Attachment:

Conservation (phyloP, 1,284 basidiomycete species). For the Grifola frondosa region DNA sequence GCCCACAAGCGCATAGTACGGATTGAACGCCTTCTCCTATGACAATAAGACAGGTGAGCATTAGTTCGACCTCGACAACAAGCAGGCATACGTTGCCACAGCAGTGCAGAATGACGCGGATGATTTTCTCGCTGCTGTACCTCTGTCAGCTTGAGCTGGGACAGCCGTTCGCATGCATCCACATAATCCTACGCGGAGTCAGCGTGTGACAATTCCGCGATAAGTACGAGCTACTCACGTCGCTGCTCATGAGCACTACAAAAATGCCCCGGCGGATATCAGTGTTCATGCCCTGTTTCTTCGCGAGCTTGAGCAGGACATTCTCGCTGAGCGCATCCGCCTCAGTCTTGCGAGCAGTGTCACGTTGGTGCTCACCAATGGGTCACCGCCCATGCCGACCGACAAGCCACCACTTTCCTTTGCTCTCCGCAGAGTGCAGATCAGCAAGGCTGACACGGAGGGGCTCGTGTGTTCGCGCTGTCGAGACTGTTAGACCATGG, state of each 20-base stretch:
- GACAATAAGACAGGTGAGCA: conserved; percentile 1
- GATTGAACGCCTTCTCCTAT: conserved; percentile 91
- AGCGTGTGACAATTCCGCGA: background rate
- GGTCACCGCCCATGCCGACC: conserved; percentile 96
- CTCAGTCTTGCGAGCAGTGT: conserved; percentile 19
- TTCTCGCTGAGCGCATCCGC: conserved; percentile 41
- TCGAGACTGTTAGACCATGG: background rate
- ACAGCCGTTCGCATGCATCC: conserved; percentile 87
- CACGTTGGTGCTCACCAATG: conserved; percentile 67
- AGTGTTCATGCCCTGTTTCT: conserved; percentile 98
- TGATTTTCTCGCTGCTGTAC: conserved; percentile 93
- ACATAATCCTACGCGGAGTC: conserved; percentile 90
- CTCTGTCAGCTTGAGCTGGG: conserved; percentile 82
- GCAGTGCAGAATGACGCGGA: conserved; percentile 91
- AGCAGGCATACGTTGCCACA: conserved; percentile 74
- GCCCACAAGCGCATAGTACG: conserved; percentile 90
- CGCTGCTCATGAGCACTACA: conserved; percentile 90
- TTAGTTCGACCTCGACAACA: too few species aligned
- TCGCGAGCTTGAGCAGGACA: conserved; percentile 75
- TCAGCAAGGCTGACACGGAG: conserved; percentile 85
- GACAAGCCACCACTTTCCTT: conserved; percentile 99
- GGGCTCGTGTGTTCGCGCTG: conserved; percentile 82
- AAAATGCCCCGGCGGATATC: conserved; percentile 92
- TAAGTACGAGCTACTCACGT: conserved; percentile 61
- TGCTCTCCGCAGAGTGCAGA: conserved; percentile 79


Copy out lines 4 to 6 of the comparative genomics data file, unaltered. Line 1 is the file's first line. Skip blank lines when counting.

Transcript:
- AGCGTGTGACAATTCCGCGA: background rate
- GGTCACCGCCCATGCCGACC: conserved; percentile 96
- CTCAGTCTTGCGAGCAGTGT: conserved; percentile 19